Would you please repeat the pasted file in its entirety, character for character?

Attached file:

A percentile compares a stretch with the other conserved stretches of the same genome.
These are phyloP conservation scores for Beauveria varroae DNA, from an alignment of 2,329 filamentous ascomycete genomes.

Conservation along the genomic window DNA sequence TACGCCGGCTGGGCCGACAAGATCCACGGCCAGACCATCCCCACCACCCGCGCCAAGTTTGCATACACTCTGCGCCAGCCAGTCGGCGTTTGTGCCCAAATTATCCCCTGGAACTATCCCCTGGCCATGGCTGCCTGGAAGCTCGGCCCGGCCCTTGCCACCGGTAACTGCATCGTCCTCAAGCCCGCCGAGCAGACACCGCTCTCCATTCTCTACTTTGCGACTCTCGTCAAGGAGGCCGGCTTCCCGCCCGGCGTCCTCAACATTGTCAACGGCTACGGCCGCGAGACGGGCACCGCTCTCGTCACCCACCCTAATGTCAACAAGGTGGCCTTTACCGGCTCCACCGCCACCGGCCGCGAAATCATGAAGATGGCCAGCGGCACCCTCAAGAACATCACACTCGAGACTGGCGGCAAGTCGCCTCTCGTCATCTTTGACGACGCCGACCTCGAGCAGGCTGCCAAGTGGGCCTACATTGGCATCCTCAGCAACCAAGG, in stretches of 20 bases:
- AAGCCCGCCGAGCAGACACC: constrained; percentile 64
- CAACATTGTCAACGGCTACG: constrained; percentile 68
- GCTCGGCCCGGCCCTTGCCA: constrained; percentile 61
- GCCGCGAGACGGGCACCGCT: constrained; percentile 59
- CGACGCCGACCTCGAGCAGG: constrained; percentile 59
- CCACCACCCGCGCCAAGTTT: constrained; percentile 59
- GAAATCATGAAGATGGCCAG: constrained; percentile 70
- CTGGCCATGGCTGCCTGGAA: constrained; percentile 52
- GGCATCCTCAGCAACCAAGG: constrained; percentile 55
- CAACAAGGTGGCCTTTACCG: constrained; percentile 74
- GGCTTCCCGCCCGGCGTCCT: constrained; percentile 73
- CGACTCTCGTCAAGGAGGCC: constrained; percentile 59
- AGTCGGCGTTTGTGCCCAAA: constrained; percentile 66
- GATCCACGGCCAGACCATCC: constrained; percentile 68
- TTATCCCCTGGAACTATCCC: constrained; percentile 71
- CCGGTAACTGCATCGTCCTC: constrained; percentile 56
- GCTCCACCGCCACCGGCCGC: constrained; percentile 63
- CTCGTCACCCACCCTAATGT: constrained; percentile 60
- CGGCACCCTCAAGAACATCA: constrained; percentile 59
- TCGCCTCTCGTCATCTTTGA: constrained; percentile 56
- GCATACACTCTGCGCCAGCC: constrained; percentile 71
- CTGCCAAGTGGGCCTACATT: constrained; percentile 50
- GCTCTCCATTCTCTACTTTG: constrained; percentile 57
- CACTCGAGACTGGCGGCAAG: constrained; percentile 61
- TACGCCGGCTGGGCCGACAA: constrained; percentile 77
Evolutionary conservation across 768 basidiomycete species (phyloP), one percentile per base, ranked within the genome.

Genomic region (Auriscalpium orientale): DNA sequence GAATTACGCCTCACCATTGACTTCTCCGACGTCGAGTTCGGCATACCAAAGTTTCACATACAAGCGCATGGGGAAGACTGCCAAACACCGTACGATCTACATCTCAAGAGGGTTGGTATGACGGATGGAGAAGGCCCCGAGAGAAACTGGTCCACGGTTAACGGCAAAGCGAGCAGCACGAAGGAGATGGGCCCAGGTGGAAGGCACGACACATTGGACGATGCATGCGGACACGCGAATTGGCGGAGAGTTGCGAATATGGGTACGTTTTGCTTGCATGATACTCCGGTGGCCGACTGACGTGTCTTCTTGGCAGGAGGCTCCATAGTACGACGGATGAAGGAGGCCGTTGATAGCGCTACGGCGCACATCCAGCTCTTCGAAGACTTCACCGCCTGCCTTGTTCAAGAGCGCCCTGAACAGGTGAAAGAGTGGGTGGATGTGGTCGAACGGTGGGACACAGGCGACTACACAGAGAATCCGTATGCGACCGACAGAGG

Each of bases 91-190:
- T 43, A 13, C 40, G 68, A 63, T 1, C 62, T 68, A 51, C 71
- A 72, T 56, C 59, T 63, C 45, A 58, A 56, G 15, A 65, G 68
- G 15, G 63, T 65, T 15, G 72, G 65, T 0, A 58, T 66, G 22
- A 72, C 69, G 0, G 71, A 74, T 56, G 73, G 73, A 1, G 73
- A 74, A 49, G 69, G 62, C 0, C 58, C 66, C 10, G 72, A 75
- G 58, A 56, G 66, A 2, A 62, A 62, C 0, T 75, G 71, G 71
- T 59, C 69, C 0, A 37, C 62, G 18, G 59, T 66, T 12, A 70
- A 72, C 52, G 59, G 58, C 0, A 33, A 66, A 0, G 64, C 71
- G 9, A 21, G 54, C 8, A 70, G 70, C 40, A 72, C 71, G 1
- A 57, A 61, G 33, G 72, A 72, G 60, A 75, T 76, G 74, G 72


A percentile compares a stretch with the other conserved stretches of the same genome.
These are phyloP conservation scores for Beauveria varroae DNA, from an alignment of 2,329 filamentous ascomycete genomes.

Conservation along the genomic window DNA sequence TACGCCGGCTGGGCCGACAAGATCCACGGCCAGACCATCCCCACCACCCGCGCCAAGTTTGCATACACTCTGCGCCAGCCAGTCGGCGTTTGTGCCCAAATTATCCCCTGGAACTATCCCCTGGCCATGGCTGCCTGGAAGCTCGGCCCGGCCCTTGCCACCGGTAACTGCATCGTCCTCAAGCCCGCCGAGCAGACACCGCTCTCCATTCTCTACTTTGCGACTCTCGTCAAGGAGGCCGGCTTCCCGCCCGGCGTCCTCAACATTGTCAACGGCTACGGCCGCGAGACGGGCACCGCTCTCGTCACCCACCCTAATGTCAACAAGGTGGCCTTTACCGGCTCCACCGCCACCGGCCGCGAAATCATGAAGATGGCCAGCGGCACCCTCAAGAACATCACACTCGAGACTGGCGGCAAGTCGCCTCTCGTCATCTTTGACGACGCCGACCTCGAGCAGGCTGCCAAGTGGGCCTACATTGGCATCCTCAGCAACCAAGG, in stretches of 20 bases:
- AAGCCCGCCGAGCAGACACC: constrained; percentile 64
- CAACATTGTCAACGGCTACG: constrained; percentile 68
- GCTCGGCCCGGCCCTTGCCA: constrained; percentile 61
- GCCGCGAGACGGGCACCGCT: constrained; percentile 59
- CGACGCCGACCTCGAGCAGG: constrained; percentile 59
- CCACCACCCGCGCCAAGTTT: constrained; percentile 59
- GAAATCATGAAGATGGCCAG: constrained; percentile 70
- CTGGCCATGGCTGCCTGGAA: constrained; percentile 52
- GGCATCCTCAGCAACCAAGG: constrained; percentile 55
- CAACAAGGTGGCCTTTACCG: constrained; percentile 74
- GGCTTCCCGCCCGGCGTCCT: constrained; percentile 73
- CGACTCTCGTCAAGGAGGCC: constrained; percentile 59
- AGTCGGCGTTTGTGCCCAAA: constrained; percentile 66
- GATCCACGGCCAGACCATCC: constrained; percentile 68
- TTATCCCCTGGAACTATCCC: constrained; percentile 71
- CCGGTAACTGCATCGTCCTC: constrained; percentile 56
- GCTCCACCGCCACCGGCCGC: constrained; percentile 63
- CTCGTCACCCACCCTAATGT: constrained; percentile 60
- CGGCACCCTCAAGAACATCA: constrained; percentile 59
- TCGCCTCTCGTCATCTTTGA: constrained; percentile 56
- GCATACACTCTGCGCCAGCC: constrained; percentile 71
- CTGCCAAGTGGGCCTACATT: constrained; percentile 50
- GCTCTCCATTCTCTACTTTG: constrained; percentile 57
- CACTCGAGACTGGCGGCAAG: constrained; percentile 61
- TACGCCGGCTGGGCCGACAA: constrained; percentile 77
Evolutionary conservation across 768 basidiomycete species (phyloP), one percentile per base, ranked within the genome.

Genomic region (Auriscalpium orientale): DNA sequence GAATTACGCCTCACCATTGACTTCTCCGACGTCGAGTTCGGCATACCAAAGTTTCACATACAAGCGCATGGGGAAGACTGCCAAACACCGTACGATCTACATCTCAAGAGGGTTGGTATGACGGATGGAGAAGGCCCCGAGAGAAACTGGTCCACGGTTAACGGCAAAGCGAGCAGCACGAAGGAGATGGGCCCAGGTGGAAGGCACGACACATTGGACGATGCATGCGGACACGCGAATTGGCGGAGAGTTGCGAATATGGGTACGTTTTGCTTGCATGATACTCCGGTGGCCGACTGACGTGTCTTCTTGGCAGGAGGCTCCATAGTACGACGGATGAAGGAGGCCGTTGATAGCGCTACGGCGCACATCCAGCTCTTCGAAGACTTCACCGCCTGCCTTGTTCAAGAGCGCCCTGAACAGGTGAAAGAGTGGGTGGATGTGGTCGAACGGTGGGACACAGGCGACTACACAGAGAATCCGTATGCGACCGACAGAGG

Each of bases 91-190:
- T 43, A 13, C 40, G 68, A 63, T 1, C 62, T 68, A 51, C 71
- A 72, T 56, C 59, T 63, C 45, A 58, A 56, G 15, A 65, G 68
- G 15, G 63, T 65, T 15, G 72, G 65, T 0, A 58, T 66, G 22
- A 72, C 69, G 0, G 71, A 74, T 56, G 73, G 73, A 1, G 73
- A 74, A 49, G 69, G 62, C 0, C 58, C 66, C 10, G 72, A 75
- G 58, A 56, G 66, A 2, A 62, A 62, C 0, T 75, G 71, G 71
- T 59, C 69, C 0, A 37, C 62, G 18, G 59, T 66, T 12, A 70
- A 72, C 52, G 59, G 58, C 0, A 33, A 66, A 0, G 64, C 71
- G 9, A 21, G 54, C 8, A 70, G 70, C 40, A 72, C 71, G 1
- A 57, A 61, G 33, G 72, A 72, G 60, A 75, T 76, G 74, G 72